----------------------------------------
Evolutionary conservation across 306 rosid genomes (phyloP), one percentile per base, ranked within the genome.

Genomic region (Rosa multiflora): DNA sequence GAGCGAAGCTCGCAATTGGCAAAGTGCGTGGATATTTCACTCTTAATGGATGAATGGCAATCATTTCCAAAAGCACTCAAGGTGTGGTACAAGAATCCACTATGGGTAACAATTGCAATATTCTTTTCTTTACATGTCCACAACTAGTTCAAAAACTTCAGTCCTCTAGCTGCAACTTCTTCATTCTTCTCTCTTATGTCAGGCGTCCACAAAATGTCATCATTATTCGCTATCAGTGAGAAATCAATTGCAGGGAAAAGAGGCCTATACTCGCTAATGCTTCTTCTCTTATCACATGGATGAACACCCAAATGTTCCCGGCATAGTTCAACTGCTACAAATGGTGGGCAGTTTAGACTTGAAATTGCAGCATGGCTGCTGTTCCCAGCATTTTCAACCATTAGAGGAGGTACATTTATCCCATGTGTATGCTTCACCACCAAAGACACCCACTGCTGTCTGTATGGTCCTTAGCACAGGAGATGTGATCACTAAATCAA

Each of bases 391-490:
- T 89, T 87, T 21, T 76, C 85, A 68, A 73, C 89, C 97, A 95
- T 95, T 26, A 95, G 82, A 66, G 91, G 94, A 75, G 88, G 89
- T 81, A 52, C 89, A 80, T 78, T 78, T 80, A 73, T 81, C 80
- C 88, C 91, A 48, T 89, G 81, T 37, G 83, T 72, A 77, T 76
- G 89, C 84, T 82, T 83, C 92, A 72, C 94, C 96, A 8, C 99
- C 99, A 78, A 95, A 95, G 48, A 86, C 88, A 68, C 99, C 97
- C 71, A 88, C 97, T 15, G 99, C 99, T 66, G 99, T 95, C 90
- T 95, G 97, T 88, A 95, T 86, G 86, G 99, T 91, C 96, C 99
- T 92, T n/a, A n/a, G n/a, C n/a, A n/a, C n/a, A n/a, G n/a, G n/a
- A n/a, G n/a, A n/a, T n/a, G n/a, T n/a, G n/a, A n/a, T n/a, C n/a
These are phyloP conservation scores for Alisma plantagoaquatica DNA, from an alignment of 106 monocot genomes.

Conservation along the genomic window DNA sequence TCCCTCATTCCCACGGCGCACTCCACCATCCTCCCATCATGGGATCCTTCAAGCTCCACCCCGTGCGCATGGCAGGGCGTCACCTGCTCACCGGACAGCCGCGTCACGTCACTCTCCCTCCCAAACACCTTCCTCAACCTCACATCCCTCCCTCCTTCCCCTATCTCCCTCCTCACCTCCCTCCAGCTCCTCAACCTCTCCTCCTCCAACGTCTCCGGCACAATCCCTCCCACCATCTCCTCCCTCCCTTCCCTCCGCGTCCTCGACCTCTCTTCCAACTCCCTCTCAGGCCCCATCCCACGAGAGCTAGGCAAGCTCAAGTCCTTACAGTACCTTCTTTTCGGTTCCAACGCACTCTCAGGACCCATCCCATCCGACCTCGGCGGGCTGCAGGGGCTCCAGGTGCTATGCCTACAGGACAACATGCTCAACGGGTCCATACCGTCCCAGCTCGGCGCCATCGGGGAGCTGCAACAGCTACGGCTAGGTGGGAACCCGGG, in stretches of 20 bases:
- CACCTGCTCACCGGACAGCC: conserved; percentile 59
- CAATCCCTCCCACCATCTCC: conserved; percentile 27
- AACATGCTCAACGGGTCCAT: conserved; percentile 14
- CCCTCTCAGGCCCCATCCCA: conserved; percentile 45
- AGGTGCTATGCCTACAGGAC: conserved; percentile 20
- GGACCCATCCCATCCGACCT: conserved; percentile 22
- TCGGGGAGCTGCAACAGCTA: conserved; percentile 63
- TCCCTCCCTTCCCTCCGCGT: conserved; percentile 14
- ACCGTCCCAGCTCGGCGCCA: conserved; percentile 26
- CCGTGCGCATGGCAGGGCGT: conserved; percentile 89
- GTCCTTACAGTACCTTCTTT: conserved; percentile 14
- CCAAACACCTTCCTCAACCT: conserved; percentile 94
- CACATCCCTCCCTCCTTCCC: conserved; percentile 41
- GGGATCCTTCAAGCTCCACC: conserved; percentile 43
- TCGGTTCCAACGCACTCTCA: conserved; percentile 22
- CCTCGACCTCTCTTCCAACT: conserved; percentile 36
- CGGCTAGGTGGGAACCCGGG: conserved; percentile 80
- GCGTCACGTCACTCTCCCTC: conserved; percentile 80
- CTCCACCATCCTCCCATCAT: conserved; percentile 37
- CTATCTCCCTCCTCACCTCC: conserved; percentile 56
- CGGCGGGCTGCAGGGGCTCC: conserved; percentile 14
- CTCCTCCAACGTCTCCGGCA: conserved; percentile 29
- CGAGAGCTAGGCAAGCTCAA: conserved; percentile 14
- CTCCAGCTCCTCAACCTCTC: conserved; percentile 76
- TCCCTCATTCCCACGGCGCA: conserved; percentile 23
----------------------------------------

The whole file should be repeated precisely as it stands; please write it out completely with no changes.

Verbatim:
Evolutionary conservation across 306 rosid genomes (phyloP), one percentile per base, ranked within the genome.

Genomic region (Rosa multiflora): DNA sequence GAGCGAAGCTCGCAATTGGCAAAGTGCGTGGATATTTCACTCTTAATGGATGAATGGCAATCATTTCCAAAAGCACTCAAGGTGTGGTACAAGAATCCACTATGGGTAACAATTGCAATATTCTTTTCTTTACATGTCCACAACTAGTTCAAAAACTTCAGTCCTCTAGCTGCAACTTCTTCATTCTTCTCTCTTATGTCAGGCGTCCACAAAATGTCATCATTATTCGCTATCAGTGAGAAATCAATTGCAGGGAAAAGAGGCCTATACTCGCTAATGCTTCTTCTCTTATCACATGGATGAACACCCAAATGTTCCCGGCATAGTTCAACTGCTACAAATGGTGGGCAGTTTAGACTTGAAATTGCAGCATGGCTGCTGTTCCCAGCATTTTCAACCATTAGAGGAGGTACATTTATCCCATGTGTATGCTTCACCACCAAAGACACCCACTGCTGTCTGTATGGTCCTTAGCACAGGAGATGTGATCACTAAATCAA

Each of bases 391-490:
- T 89, T 87, T 21, T 76, C 85, A 68, A 73, C 89, C 97, A 95
- T 95, T 26, A 95, G 82, A 66, G 91, G 94, A 75, G 88, G 89
- T 81, A 52, C 89, A 80, T 78, T 78, T 80, A 73, T 81, C 80
- C 88, C 91, A 48, T 89, G 81, T 37, G 83, T 72, A 77, T 76
- G 89, C 84, T 82, T 83, C 92, A 72, C 94, C 96, A 8, C 99
- C 99, A 78, A 95, A 95, G 48, A 86, C 88, A 68, C 99, C 97
- C 71, A 88, C 97, T 15, G 99, C 99, T 66, G 99, T 95, C 90
- T 95, G 97, T 88, A 95, T 86, G 86, G 99, T 91, C 96, C 99
- T 92, T n/a, A n/a, G n/a, C n/a, A n/a, C n/a, A n/a, G n/a, G n/a
- A n/a, G n/a, A n/a, T n/a, G n/a, T n/a, G n/a, A n/a, T n/a, C n/a
These are phyloP conservation scores for Alisma plantagoaquatica DNA, from an alignment of 106 monocot genomes.

Conservation along the genomic window DNA sequence TCCCTCATTCCCACGGCGCACTCCACCATCCTCCCATCATGGGATCCTTCAAGCTCCACCCCGTGCGCATGGCAGGGCGTCACCTGCTCACCGGACAGCCGCGTCACGTCACTCTCCCTCCCAAACACCTTCCTCAACCTCACATCCCTCCCTCCTTCCCCTATCTCCCTCCTCACCTCCCTCCAGCTCCTCAACCTCTCCTCCTCCAACGTCTCCGGCACAATCCCTCCCACCATCTCCTCCCTCCCTTCCCTCCGCGTCCTCGACCTCTCTTCCAACTCCCTCTCAGGCCCCATCCCACGAGAGCTAGGCAAGCTCAAGTCCTTACAGTACCTTCTTTTCGGTTCCAACGCACTCTCAGGACCCATCCCATCCGACCTCGGCGGGCTGCAGGGGCTCCAGGTGCTATGCCTACAGGACAACATGCTCAACGGGTCCATACCGTCCCAGCTCGGCGCCATCGGGGAGCTGCAACAGCTACGGCTAGGTGGGAACCCGGG, in stretches of 20 bases:
- CACCTGCTCACCGGACAGCC: conserved; percentile 59
- CAATCCCTCCCACCATCTCC: conserved; percentile 27
- AACATGCTCAACGGGTCCAT: conserved; percentile 14
- CCCTCTCAGGCCCCATCCCA: conserved; percentile 45
- AGGTGCTATGCCTACAGGAC: conserved; percentile 20
- GGACCCATCCCATCCGACCT: conserved; percentile 22
- TCGGGGAGCTGCAACAGCTA: conserved; percentile 63
- TCCCTCCCTTCCCTCCGCGT: conserved; percentile 14
- ACCGTCCCAGCTCGGCGCCA: conserved; percentile 26
- CCGTGCGCATGGCAGGGCGT: conserved; percentile 89
- GTCCTTACAGTACCTTCTTT: conserved; percentile 14
- CCAAACACCTTCCTCAACCT: conserved; percentile 94
- CACATCCCTCCCTCCTTCCC: conserved; percentile 41
- GGGATCCTTCAAGCTCCACC: conserved; percentile 43
- TCGGTTCCAACGCACTCTCA: conserved; percentile 22
- CCTCGACCTCTCTTCCAACT: conserved; percentile 36
- CGGCTAGGTGGGAACCCGGG: conserved; percentile 80
- GCGTCACGTCACTCTCCCTC: conserved; percentile 80
- CTCCACCATCCTCCCATCAT: conserved; percentile 37
- CTATCTCCCTCCTCACCTCC: conserved; percentile 56
- CGGCGGGCTGCAGGGGCTCC: conserved; percentile 14
- CTCCTCCAACGTCTCCGGCA: conserved; percentile 29
- CGAGAGCTAGGCAAGCTCAA: conserved; percentile 14
- CTCCAGCTCCTCAACCTCTC: conserved; percentile 76
- TCCCTCATTCCCACGGCGCA: conserved; percentile 23